When should a chalazion be incised and curetted?
This depends largely on the symptoms:
- the size of the lump
- whether it is distorting the vision
- suspicion of atypical chalazia needing exclusion of malignancy
The decision whether to have a chalazion operated on depends largely on the patient and the doctor, following an examination.
At Clinica London, we see patients with chalazia on a daily basis and advise them on the need for surgery, or not. Because patients will have either self-referred to Clinica London, been referred by their GP, or recommended by their private medical insurance, we are seeing mainly the patients who want an incision and curettage.
We treat chalazia surgically in over 90% of patients and as a result, have a high success rate. A small number of chalazia do not go away fully with an incision and curettage, and this is either because the incision has been too small, it is too active, or often the adjacent meibomian glands are ‘chalazia prone’ and they develop another blocked meibomian gland close to the first one.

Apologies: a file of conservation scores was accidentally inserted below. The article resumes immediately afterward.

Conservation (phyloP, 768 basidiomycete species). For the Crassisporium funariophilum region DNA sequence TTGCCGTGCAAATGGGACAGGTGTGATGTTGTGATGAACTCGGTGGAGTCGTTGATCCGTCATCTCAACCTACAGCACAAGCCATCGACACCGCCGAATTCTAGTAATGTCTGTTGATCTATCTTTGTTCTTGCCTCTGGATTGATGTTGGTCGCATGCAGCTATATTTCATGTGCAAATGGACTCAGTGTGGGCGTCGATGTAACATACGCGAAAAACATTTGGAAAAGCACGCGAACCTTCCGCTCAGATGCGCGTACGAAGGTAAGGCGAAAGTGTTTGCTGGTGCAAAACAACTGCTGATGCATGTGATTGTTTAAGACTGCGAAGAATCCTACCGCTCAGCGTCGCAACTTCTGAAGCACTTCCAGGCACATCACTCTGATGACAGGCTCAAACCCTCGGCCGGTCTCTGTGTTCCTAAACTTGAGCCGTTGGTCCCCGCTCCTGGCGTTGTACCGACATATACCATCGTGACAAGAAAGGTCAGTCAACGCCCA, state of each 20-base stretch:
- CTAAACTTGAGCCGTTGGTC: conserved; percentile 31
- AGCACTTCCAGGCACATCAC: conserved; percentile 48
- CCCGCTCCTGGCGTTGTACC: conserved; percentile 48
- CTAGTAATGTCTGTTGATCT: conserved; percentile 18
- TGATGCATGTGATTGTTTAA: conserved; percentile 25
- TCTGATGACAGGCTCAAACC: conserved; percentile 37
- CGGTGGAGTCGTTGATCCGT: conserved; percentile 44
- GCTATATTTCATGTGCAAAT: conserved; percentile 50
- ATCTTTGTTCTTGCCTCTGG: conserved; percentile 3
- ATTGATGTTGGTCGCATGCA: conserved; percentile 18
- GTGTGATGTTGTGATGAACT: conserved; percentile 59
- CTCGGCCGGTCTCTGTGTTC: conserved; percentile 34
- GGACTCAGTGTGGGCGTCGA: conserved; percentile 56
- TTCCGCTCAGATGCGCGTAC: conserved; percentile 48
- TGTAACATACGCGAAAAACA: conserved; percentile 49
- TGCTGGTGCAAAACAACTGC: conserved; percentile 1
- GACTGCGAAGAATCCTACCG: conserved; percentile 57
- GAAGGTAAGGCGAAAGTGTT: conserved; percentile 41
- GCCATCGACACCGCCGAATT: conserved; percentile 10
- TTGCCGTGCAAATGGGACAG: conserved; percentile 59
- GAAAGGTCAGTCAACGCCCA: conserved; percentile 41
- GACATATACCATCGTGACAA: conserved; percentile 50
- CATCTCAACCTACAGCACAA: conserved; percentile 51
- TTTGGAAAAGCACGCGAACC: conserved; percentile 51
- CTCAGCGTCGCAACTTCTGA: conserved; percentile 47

I often see in patients with chalazia a whole stretch of the eyelid where there is particularly severe meibomian gland dysfunction, with plugging and retention of meibum and early inflammatory signs. These are the future chalazia and have to be treated actively post initial chalazia incision and curettage.
So in summary, do chalazia go away? Yes, a large number of them do go away, but most of the ones that come to see us are self-selected, needing incision and curettage. At Clinica London Jane Olver, Jaheed Khan and Laura Crawley all do incision and curettage of chalazia. We have a special package price for patients who do not have personal private medical insurance.